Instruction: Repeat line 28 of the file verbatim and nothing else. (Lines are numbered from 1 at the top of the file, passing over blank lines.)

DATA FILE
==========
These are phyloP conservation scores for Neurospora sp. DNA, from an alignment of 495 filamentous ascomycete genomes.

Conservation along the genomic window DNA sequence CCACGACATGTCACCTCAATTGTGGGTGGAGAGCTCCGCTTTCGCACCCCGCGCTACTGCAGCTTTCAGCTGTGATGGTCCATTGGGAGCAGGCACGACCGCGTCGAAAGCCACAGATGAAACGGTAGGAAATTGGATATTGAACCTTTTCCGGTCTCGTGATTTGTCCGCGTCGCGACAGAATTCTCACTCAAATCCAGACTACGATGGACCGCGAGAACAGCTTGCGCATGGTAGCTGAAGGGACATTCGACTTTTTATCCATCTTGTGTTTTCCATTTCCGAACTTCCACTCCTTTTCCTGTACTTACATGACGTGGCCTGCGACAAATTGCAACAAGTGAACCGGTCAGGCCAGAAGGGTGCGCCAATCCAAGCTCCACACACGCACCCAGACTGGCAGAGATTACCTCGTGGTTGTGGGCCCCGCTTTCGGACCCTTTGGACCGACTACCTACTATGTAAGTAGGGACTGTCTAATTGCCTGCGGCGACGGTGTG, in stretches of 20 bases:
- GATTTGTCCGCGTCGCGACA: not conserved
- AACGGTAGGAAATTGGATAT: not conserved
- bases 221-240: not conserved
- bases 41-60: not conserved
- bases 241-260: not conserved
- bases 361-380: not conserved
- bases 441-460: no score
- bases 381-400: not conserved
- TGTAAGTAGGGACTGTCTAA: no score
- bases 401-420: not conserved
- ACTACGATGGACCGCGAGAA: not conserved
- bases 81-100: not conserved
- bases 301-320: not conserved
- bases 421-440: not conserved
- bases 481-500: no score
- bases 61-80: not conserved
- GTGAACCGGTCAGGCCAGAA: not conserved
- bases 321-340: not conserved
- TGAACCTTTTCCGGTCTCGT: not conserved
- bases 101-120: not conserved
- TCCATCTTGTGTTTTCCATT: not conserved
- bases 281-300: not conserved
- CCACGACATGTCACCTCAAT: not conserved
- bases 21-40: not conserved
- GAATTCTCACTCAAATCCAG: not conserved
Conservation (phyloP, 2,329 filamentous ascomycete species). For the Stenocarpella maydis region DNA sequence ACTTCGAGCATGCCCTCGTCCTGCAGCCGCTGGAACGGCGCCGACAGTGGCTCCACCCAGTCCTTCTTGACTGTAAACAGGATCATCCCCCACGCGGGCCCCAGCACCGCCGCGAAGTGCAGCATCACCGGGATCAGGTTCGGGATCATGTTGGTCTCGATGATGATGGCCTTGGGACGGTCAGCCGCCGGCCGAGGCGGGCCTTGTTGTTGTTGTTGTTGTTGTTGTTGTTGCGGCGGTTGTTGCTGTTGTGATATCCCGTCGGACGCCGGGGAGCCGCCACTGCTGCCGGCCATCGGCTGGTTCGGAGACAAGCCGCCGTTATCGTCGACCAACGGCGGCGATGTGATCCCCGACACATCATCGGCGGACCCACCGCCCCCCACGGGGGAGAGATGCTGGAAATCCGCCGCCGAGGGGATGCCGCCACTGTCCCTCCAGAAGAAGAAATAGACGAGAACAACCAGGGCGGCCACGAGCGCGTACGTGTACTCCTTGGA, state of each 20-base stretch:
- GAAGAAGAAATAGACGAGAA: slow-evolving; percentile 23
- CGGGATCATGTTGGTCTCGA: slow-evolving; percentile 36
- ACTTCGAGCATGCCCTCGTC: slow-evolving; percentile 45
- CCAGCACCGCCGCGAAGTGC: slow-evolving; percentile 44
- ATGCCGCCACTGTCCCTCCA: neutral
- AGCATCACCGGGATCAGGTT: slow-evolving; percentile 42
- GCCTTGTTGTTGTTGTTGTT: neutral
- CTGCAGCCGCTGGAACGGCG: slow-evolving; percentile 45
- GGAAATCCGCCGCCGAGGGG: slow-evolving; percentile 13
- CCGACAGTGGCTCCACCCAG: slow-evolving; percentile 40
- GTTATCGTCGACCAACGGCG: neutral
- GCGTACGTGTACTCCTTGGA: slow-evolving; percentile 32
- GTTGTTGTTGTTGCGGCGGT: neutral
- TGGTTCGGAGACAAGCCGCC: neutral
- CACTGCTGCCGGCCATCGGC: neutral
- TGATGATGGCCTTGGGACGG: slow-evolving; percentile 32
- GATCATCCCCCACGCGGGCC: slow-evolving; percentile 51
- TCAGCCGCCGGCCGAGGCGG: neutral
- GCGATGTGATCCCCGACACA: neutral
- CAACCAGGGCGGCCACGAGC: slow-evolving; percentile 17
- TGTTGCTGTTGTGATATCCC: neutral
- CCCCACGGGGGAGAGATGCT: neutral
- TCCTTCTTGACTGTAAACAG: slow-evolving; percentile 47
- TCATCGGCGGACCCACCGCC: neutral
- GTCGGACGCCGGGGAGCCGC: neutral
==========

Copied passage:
Conservation (phyloP, 2,329 filamentous ascomycete species). For the Stenocarpella maydis region DNA sequence ACTTCGAGCATGCCCTCGTCCTGCAGCCGCTGGAACGGCGCCGACAGTGGCTCCACCCAGTCCTTCTTGACTGTAAACAGGATCATCCCCCACGCGGGCCCCAGCACCGCCGCGAAGTGCAGCATCACCGGGATCAGGTTCGGGATCATGTTGGTCTCGATGATGATGGCCTTGGGACGGTCAGCCGCCGGCCGAGGCGGGCCTTGTTGTTGTTGTTGTTGTTGTTGTTGTTGCGGCGGTTGTTGCTGTTGTGATATCCCGTCGGACGCCGGGGAGCCGCCACTGCTGCCGGCCATCGGCTGGTTCGGAGACAAGCCGCCGTTATCGTCGACCAACGGCGGCGATGTGATCCCCGACACATCATCGGCGGACCCACCGCCCCCCACGGGGGAGAGATGCTGGAAATCCGCCGCCGAGGGGATGCCGCCACTGTCCCTCCAGAAGAAGAAATAGACGAGAACAACCAGGGCGGCCACGAGCGCGTACGTGTACTCCTTGGA, state of each 20-base stretch: